Trump hasn’t been able to build a wall with Mexico. But KEEPING PEOPLE OUT was the raison d’etre of his political campaign, so the Trump Administration is desperate for a solution. Adopting the logic of Trump’s voters, where KEEPING PEOPLE OUT is more important than any other government goal, are any of Trump’s policies likely to work? Right now, the administration has created a humanitarian emergency by enforcing the letter of the immigration law, while also failing entirely to KEEP PEOPLE OUT. But changing the laws in today’s political climate is next to impossible. So the only solutions that will KEEP PEOPLE OUT must happen outside the US, in the realm of foreign policy, where Trump has more of a free hand.
Someone seems to have finally sat down and read the US immigration code and realized that they desperately need a Safe Third Country agreement with Mexico. The administration has been trying to bully Mexico into signing this agreement for months, but so far, all they’ve gotten is vague promises to deploy troops to the border. Likewise, attempts to violate US law with the illegal “Remain in Mexico” policy likely to fail in the courts (though this is now less certain given the rightward swing of the 9th circuit, under whom all asylum claims are automatically fraudulent and, therefore, all asylum seekers are automatically subject to eventual deportation under 8 U.S.C. § 1225(b)(2)(C ).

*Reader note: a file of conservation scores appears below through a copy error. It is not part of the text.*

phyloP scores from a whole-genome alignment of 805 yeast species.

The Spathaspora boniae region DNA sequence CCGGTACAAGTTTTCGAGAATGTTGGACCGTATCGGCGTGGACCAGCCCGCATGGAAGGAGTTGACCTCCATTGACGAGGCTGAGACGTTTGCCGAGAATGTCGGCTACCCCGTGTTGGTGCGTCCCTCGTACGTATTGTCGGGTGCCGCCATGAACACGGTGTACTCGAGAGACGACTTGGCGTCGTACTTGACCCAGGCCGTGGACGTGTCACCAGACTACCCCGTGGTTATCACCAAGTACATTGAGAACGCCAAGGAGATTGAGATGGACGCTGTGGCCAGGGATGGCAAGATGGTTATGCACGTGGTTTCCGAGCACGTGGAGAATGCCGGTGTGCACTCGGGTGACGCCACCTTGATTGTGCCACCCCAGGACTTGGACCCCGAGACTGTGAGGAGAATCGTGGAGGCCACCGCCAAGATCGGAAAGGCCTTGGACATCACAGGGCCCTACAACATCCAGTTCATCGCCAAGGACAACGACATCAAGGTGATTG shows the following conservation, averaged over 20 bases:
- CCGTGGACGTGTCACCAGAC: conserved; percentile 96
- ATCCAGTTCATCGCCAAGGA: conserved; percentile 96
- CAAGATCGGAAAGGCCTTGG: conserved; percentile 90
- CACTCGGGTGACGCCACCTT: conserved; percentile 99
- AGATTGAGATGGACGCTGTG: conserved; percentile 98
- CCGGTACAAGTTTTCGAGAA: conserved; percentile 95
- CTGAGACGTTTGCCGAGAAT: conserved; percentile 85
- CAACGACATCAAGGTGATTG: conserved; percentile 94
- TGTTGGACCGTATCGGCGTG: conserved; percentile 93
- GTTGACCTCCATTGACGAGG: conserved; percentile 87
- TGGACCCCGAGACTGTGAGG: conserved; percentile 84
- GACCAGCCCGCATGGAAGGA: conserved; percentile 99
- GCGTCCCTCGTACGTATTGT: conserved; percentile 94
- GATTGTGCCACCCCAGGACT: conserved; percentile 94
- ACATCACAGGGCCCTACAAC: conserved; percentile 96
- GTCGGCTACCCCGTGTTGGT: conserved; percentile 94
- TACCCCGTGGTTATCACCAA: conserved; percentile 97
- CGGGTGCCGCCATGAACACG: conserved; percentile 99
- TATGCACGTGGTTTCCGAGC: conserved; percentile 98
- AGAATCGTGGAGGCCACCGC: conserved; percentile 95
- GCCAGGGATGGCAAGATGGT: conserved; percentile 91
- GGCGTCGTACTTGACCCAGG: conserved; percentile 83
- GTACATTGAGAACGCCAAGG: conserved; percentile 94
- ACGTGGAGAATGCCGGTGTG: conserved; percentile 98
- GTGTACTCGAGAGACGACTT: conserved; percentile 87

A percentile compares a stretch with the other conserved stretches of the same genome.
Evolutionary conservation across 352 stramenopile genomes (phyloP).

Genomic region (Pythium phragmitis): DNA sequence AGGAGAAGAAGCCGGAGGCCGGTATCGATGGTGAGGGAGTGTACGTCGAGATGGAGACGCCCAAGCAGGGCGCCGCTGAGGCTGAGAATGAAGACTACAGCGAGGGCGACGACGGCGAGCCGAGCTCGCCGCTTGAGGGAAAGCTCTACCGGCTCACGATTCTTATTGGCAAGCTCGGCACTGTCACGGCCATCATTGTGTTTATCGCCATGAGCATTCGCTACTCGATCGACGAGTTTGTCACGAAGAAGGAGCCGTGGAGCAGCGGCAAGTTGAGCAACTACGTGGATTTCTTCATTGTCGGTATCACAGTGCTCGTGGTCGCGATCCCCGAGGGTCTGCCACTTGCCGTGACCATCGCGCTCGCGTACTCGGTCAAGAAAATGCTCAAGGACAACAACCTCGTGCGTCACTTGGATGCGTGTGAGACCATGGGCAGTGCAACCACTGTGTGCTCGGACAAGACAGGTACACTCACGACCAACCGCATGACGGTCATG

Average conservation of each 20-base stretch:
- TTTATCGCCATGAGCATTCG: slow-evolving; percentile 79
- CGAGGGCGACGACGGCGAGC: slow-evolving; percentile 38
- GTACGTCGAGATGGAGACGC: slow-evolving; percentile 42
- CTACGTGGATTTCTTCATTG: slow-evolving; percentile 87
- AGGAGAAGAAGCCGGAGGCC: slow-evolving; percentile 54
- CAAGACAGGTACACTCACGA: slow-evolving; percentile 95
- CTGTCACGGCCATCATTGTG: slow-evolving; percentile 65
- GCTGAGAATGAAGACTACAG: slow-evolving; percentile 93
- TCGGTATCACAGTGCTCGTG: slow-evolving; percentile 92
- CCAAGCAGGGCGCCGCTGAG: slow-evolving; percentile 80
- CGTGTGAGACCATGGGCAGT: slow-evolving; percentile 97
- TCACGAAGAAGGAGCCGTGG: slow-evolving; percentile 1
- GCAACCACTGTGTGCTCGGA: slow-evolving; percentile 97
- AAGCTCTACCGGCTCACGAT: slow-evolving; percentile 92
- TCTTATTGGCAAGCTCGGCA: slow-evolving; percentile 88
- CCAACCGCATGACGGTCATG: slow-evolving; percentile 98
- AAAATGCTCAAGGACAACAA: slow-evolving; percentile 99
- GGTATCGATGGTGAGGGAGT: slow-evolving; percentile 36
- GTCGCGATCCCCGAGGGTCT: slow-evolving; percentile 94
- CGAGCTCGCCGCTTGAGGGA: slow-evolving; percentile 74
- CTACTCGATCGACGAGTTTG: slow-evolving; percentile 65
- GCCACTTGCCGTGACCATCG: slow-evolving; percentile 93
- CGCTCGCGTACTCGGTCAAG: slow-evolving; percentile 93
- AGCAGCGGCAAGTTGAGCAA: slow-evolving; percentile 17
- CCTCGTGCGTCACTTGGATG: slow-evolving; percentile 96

More on the use of this obscure and vague statutory provision can be found here, but it’s clear that Congress did not mean to circumvent the entire asylum process and create a bizarre and unprecidented jurisdictional bubble in Mexico simply by adding a single clause to the immigration law. The purpose of this clause was clearly to allow failed asylum-seekers to be deported to Mexico while the await final deportation to their country of origin. Even this interpretation is problematic for asylum-seekers who do not have a valid visa for Mexico.) Even if “Remain in Mexico” survives, it’s not clear that creating a border crisis in Mexico is going to help anything.